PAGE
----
The Williamite-Jacobite conflict in Ireland came to a head during 1689-1691 in which Ireland was ‘engulfed by war on a major scale’. Tensions had been rising after the Glorious Revolution in which William of Orange had successfully accepted the Crown of England and Scotland after James II had fled to France. Louis XIV had persuaded James to go to Ireland, traditionally the back door to England, to try recover his dominating position as Sovereign thus starting a conflict among his supporters in Ireland, the Jacobites, who wish to see him restored as King, and the Williamites who feared a permanent catholic dynasty therefore their support lay with King William as sovereign of England. ‘Two Kings in person [James II and William III] contended for the crowns of three Kingdoms, upon which success the fate of their respective allies and consequently, of all Europe depended’. The outcome of the war was very important for each party as each had a lot to gain from a victory and the main issues at stake for each party will be assessed in detail. Three main issues dominated this conflict; the international threat posed by an aggressively expansionist France, the throne of England and the religious power in Ireland.
The Williamite-Jacobite conflict played a major role amongst the people in Ireland and a lot was at stake in the final outcome of the war, the prize to be won in this conflict was the possession of Dublin.  Local issues and old loyalties were predominant for the inhabitants of Ireland during this period. For the Jacobites and Williamites in Ireland the conflict was a climax of a long struggle for supremacy and opposing parties had a lot to gain from a victory. One of the main issues that was at stake was the control of Ireland, who would win the power to rule Ireland and how were they going to rule? Was Ireland going to become independent or remain under English rule? The Jacobites in Ireland had supported James’s succession to the throne of England as he had brought improvements to the position of the Irish catholic majority, however the glorious revolution was a severe blow to catholic hopes of reversing the restoration land settlement.  The Jacobites seen their purpose in this conflict as a way to restore their political, economic and religious control to the catholic majority and paved a path way to make Ireland independent from England.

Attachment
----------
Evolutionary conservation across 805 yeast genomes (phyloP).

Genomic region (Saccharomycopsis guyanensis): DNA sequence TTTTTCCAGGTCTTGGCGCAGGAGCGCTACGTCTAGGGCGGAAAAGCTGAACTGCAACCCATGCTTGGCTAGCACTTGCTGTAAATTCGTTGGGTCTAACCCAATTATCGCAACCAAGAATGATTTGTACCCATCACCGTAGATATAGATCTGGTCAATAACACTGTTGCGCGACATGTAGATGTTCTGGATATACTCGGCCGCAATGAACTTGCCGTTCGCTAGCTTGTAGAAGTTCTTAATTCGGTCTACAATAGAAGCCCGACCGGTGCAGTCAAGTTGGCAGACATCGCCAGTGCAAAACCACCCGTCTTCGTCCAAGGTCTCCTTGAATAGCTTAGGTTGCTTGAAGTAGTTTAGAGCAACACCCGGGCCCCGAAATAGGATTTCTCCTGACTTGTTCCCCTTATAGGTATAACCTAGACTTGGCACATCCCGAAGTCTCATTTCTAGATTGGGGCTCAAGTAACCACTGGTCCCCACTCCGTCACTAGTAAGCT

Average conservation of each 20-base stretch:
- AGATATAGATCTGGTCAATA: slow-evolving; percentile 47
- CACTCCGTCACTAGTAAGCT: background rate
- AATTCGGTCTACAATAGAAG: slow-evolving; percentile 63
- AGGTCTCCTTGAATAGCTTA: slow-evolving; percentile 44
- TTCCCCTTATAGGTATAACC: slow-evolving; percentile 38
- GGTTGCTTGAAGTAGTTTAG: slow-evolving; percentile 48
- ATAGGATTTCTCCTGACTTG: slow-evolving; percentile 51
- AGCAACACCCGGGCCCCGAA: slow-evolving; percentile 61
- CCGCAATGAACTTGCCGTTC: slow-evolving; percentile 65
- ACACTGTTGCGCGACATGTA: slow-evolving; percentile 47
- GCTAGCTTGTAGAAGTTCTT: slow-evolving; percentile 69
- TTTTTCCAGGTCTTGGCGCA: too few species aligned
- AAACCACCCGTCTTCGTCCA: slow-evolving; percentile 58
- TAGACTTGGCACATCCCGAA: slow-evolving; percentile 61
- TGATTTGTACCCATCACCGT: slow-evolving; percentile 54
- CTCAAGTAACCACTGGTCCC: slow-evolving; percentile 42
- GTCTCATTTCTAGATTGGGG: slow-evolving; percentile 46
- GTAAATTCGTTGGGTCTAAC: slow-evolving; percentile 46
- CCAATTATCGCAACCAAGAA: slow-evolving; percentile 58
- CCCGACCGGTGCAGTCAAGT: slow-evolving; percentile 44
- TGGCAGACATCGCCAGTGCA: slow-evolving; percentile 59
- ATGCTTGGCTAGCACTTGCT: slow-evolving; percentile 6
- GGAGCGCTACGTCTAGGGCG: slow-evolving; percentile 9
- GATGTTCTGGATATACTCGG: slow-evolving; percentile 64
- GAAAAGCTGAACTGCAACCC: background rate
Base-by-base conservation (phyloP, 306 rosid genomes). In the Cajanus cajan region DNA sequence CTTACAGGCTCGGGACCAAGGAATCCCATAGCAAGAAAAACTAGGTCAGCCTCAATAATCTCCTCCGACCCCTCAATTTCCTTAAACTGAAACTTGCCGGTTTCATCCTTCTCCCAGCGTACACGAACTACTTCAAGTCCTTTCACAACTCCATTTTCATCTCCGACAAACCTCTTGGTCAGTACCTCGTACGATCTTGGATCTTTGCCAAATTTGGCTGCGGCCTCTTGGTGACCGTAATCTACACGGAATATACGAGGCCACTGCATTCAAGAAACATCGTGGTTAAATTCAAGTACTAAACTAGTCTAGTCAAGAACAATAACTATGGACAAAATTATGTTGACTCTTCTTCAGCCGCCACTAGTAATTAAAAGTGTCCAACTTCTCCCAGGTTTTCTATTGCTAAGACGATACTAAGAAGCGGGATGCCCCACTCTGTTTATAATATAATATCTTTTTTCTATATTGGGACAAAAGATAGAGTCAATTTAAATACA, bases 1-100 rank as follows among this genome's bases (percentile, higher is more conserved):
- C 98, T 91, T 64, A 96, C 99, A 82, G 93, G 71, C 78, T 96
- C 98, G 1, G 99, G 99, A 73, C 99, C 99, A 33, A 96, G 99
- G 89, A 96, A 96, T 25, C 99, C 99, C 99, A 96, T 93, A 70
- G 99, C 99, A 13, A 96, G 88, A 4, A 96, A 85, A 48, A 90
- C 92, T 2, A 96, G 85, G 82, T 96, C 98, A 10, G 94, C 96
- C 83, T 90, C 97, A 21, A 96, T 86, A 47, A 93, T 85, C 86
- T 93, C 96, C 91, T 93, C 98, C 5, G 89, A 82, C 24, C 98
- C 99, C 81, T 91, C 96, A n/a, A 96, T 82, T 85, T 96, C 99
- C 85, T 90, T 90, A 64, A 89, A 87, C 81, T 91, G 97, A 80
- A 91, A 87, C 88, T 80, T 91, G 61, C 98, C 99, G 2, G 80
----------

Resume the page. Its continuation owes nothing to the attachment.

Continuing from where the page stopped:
One of the main issues amongst the Catholics in Ireland was land ownership, which seemed to trigger conflict in Ireland. This issue had been a real struggle for Catholics in Ireland, in 1641 before the plantation of Ulster, Catholics had controlled approximately 59 percent of the land which had dramatically decreased to 22 percent at the time of the war of the two kings and so understandably, they seized the opportunity to possibly gain back some power through the restoration of their estates when the situation arose. Simms, explains the importance of what was potentially at stake for the Jacobites in this conflict ‘in the event of a Jacobite victory, the lands of the older established protestant proprietors as well as those who held under the restoration act of settlement would have been available for distribution to Catholics.’
Another aspect that came hand in hand with land ownership was the issue of religion, ‘property and religion lie at the root of the three great upheavals; the Ulster plantation, the Cromwellian confiscation and the Williamite settlement. Therefore a Jacobite victory in this conflict was a chance to solve the ongoing problem of religious freedom in Ireland. Penal laws after the rebellion of 1641 had restricted Catholics throughout Ireland through confiscating their land and restricting their religious freedom, many Catholics gathered together to worship in secret locations as they were not permitted to openly practise...